Skip to content

Amy, Tangerine, & The Cinema of Women

For me, summer in New York can turn into a kind of affectless hellscape. I sit, sweat, roll over, repeat. Days haze into gray and smudge into one another at the edges. My thoughts become scattered. How fun it’s been then, in the past two weeks, to be donkey-punched by two movies about train wrecks: different, loud, technicolor, and totally relevant.

Maybe fun’s not the right word: nutritious? Healthful? The feeling after you’ve taken a just too-long run or lifted a just too-heavy weight: satisfied, light-headed, dizzy, angry, confused all at once.

Amy is the heartbreaking story of the rise (and rapid fall) of British jazz-soul singer Amy Winehouse, whose music I’m listening to while writing this. She dropped her first album at 19 in 2003, became an international smash with 2007’s Back to Black, and fell down a rabbit hole of heroin and crack and whiskey that led, with intermittent fits and starts of recovery, to her death at 27 in 2011. Directed by Asif Kapadia, the film makes a convincing case – as if her voice, genuinely weird and historically situated, didn’t – that she was a major artist.

Tangerine, a new Sundance hit directed and shot on iPhones by Sean Baker, concerns two trans women sex workers of color, their pimp, an Armenian cab driver and his family, and a new ‘fish’ (what the trans women in this particular socioeconomic nexus call a woman who was assigned female at birth). Like the films of Pedro Almodòvar, this is a cinema of women: the women exercise agency, move the plot along, demand and insist the impossible from their lives and achieve at least the continued life of their own fantasies, which is no small thing in their world. There are definite questions of positionality that popped up in my head as I watched; ones which have been assuaged somewhat by the involvement of the film’s two stars, Mya Taylor and Kitana Rodriguez, pictured above, in the film’s conception and creation. How delicious it was to hear Taylor and Baker interviewed on Terry Gross; when Gross sadly and predictably asked Baker all the meaty questions, Taylor started interrupting to answer, taking her place at the table.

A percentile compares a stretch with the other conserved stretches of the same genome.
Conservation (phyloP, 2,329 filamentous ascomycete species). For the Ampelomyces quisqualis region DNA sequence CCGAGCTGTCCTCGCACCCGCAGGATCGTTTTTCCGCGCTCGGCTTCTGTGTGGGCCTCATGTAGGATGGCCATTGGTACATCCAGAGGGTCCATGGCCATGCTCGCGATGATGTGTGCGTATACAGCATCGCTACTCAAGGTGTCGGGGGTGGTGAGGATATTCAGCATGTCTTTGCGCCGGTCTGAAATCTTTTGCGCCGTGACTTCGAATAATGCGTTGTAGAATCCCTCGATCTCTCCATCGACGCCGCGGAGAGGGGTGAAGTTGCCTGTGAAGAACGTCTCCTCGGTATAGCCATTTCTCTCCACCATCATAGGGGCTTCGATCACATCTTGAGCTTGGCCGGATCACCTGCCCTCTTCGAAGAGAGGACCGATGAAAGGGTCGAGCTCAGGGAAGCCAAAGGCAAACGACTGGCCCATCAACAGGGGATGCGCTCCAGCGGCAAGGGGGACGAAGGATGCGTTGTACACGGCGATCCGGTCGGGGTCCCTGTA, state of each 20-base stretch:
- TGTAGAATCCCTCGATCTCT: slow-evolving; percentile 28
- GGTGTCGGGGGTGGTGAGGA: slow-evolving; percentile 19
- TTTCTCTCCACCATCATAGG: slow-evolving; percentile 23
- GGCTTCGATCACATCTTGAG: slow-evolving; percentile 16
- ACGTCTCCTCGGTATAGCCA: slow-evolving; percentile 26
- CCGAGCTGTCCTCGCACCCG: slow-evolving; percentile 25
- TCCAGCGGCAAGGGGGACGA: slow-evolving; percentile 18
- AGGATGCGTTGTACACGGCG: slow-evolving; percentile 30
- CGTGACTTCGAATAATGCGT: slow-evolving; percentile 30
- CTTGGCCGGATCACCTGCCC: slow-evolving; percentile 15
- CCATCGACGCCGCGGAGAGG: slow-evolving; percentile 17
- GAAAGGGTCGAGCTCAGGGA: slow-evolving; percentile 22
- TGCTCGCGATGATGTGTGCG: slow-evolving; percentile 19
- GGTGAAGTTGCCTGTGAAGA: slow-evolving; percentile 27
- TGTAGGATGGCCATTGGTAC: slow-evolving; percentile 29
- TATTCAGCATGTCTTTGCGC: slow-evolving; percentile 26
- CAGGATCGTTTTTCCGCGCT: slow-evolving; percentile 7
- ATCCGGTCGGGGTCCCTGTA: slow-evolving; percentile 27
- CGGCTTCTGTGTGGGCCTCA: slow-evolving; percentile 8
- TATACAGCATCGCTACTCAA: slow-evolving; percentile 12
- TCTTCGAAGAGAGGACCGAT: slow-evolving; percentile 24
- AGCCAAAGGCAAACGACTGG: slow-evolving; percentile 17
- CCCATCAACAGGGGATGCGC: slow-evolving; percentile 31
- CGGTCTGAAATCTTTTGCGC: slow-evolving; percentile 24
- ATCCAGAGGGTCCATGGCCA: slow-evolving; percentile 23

What unites these films is the unique energy of their stars, an energy that sends out sympathetic vibrations that affect the form of each piece. It’s a nervous, buzzing energy, the energy of Madame Rose in “Gypsy” or Candela in “Women on the Verge of a Nervous Breakdown.” Energy that expresses a manic talent and inner life that the world makes these women repress or at least punishes them for possessing. The high art of the staccato rhythms of Taylor and Rodriguez’ speech, Winehouse’s perfectly-slumped phrases; these artistic achievements, reflected in each film, live at the intersection of womanhood, self-presentation, and choice. Typical martyrdom narratives are gendered such that men are heroic martyrs and women are just train wrecks. These films give life to the artistry, heroism, and lived art of their subjects. See them.

Be First to Comment

Leave a Reply

Your email address will not be published. Required fields are marked *